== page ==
More financial pain – the first wave of this economic tsunami – Moody's said, is on its way as layoffs rise, businesses curtail investment, and retirement nest eggs evaporate. That said, while the global central banks have responded aggressively, they too, are running out of dry powder to combat the crisis as interest rates are nearing zero.
“The onus is now on governments to quickly provide substantial financial support to hard-pressed households and businesses. How much economic damage COVID-19 ultimately does will depend on the trajectory of the virus—and how governments respond,” Zandi said.
The second wave of the economic tsunami, Moody's Analytics said, will hit when the other half of households come to terms with their much-diminished wealth. Wave three will be a sharp pullback in business investment. Businesses were already on edge from the trade war between the US and China, Brexit, and a long list of other geopolitical concerns. But the virus will be too much to bear.
“A surge in business bankruptcies and failures is surely coming. It will further exacerbate the investment decline and be an impediment to the future economic recovery,” Zandi wrote.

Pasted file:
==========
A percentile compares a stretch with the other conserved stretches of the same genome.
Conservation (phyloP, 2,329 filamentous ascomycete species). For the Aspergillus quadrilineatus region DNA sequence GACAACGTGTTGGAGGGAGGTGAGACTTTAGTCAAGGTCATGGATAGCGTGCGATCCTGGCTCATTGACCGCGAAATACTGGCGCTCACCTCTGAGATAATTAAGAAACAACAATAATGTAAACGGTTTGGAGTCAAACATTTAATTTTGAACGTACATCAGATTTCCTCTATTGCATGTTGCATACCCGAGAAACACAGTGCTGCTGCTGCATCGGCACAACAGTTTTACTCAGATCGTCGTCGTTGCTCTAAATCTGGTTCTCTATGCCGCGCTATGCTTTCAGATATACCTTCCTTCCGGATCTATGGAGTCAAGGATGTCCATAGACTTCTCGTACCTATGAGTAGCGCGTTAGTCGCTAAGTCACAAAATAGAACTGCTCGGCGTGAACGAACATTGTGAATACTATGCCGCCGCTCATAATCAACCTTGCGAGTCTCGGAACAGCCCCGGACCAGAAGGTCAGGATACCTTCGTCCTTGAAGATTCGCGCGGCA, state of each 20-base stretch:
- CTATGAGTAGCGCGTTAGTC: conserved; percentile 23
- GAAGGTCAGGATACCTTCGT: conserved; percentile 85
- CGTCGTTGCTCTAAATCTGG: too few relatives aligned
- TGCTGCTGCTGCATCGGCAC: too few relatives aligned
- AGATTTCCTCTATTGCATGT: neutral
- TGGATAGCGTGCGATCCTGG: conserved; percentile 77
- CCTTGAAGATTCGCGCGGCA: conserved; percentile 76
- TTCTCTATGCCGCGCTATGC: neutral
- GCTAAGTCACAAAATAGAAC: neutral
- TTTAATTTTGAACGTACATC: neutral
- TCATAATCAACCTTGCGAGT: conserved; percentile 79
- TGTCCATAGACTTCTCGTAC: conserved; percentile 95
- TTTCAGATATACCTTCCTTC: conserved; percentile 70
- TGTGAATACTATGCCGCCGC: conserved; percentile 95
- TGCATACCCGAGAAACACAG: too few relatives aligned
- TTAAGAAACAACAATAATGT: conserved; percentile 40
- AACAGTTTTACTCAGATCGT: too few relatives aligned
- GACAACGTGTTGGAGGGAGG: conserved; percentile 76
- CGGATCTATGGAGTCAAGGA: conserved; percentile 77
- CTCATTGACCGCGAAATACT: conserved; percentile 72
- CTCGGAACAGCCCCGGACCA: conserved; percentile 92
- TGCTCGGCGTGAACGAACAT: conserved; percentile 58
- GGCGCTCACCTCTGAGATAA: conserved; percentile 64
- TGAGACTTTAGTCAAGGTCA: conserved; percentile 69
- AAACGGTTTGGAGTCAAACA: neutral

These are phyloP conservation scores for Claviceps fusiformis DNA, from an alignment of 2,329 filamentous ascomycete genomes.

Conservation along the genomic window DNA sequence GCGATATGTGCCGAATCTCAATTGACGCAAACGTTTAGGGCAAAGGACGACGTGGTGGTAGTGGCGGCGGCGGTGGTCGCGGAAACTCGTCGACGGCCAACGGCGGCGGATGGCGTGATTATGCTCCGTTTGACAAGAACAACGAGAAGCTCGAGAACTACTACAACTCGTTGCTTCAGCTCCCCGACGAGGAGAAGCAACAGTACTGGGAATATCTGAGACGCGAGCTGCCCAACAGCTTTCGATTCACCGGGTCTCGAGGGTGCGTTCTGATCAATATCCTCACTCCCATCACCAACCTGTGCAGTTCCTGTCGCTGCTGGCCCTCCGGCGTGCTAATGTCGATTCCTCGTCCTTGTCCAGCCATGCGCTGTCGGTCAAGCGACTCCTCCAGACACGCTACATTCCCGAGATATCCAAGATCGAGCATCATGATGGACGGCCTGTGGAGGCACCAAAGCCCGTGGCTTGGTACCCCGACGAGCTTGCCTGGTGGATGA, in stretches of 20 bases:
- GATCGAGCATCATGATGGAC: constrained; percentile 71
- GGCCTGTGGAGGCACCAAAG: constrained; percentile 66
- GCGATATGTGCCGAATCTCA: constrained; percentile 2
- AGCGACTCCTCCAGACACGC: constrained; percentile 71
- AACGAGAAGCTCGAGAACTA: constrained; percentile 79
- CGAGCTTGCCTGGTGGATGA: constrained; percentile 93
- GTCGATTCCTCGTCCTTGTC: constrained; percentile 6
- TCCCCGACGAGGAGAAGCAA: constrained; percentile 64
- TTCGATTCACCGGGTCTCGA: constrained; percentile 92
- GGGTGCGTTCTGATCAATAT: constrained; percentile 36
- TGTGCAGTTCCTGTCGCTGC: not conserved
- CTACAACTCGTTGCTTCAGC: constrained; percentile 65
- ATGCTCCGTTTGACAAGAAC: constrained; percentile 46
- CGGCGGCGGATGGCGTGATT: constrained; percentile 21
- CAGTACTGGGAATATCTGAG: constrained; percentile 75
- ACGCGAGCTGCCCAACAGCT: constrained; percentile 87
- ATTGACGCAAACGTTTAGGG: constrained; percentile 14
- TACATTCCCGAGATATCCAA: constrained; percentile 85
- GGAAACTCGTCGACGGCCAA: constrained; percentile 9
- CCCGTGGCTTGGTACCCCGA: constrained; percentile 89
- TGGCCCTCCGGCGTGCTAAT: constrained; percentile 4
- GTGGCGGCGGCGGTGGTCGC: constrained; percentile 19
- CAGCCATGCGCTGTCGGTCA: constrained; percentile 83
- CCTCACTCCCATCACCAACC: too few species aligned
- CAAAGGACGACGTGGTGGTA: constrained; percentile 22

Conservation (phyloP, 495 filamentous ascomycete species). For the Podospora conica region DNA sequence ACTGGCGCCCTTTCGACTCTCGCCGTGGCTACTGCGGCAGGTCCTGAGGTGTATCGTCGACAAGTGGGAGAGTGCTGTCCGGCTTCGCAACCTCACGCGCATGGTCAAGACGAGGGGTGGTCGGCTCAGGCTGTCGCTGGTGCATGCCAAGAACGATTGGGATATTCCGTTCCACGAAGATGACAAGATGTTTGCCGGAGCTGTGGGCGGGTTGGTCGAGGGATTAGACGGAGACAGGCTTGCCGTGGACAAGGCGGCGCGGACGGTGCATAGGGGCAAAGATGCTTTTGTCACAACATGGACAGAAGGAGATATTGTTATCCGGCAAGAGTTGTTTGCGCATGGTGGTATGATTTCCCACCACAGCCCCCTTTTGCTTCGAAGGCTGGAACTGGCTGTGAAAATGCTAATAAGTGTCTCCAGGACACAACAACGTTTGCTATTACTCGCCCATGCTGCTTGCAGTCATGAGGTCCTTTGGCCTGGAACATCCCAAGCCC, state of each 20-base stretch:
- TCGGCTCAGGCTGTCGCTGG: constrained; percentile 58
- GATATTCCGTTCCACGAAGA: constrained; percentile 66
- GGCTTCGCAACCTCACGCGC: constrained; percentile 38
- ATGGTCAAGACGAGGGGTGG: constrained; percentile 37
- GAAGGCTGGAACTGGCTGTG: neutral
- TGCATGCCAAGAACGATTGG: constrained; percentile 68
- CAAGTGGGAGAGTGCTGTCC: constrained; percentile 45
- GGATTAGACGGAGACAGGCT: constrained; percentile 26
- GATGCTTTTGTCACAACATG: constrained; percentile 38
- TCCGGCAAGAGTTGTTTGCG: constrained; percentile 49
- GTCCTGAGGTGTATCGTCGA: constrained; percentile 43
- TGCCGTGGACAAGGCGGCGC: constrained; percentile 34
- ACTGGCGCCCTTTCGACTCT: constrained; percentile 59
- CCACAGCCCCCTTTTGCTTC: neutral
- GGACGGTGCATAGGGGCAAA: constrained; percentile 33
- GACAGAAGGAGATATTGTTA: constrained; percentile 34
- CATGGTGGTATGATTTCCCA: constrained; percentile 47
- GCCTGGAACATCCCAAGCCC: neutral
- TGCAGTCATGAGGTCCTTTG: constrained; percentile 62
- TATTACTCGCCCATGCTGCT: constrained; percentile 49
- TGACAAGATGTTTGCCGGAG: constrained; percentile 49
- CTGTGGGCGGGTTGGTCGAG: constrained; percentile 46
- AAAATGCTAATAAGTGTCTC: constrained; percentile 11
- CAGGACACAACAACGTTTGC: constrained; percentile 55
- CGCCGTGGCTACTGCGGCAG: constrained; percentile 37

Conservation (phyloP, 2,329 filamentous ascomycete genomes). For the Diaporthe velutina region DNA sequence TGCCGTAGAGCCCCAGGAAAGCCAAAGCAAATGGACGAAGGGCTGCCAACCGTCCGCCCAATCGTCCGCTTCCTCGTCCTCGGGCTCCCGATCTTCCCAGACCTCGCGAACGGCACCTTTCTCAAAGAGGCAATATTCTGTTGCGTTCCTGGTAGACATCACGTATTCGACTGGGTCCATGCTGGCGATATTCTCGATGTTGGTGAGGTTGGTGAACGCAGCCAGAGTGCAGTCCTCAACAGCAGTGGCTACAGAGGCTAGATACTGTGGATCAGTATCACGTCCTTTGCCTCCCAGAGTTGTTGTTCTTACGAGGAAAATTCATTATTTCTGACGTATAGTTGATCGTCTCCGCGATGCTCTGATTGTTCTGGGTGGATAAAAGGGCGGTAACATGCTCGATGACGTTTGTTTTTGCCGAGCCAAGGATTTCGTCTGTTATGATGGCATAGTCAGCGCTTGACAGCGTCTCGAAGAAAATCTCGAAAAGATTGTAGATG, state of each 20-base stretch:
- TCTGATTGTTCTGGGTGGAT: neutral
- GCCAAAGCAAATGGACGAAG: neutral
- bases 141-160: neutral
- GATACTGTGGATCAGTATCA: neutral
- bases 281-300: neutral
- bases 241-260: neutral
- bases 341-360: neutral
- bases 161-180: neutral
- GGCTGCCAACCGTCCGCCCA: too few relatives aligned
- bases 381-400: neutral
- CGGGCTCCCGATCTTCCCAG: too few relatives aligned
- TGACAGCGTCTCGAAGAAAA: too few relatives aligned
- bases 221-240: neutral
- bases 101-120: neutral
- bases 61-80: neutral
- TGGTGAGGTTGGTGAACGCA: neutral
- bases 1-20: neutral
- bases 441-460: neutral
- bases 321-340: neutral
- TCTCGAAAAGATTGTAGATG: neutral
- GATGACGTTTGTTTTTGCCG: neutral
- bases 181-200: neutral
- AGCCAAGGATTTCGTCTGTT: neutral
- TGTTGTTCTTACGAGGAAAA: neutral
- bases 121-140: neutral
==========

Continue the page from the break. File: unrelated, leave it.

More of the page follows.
China and corporate debt
Among regions, Moody's believes, Asia to be past the worst of the virus, and while there is still considerable economic fallout to come, the region’s economy should be able to eke out a small gain in gross domestic product (GDP) in 2020. However, China’s economy, it believes, should stage a strong comeback and be fully up and running later this year.
“Our baseline outlook for the global economy is increasingly pessimistic. Still, given how quickly events are moving and the high degree of uncertainty around the virus’ path, it may not be pessimistic enough. There are three critical known unknowns – the trajectory of the virus, the policy response, and what other problems may develop due to the extraordinary pressure on the economy and financial system. Numerous and far darker economic scenarios are possible depending on how these — and other unknown unknowns — play out,” Zandi wrote.
Another key concern, according to the Moody's, is the rising corporate debt level. “There are many large multinationals with strong balance sheets and little debt, but there are also many highly leveraged companies that will likely face a Hobson’s choice - make their debt payments in a timely way or cut payrolls and investment. Either way the economy will suffer,” Moody's warns.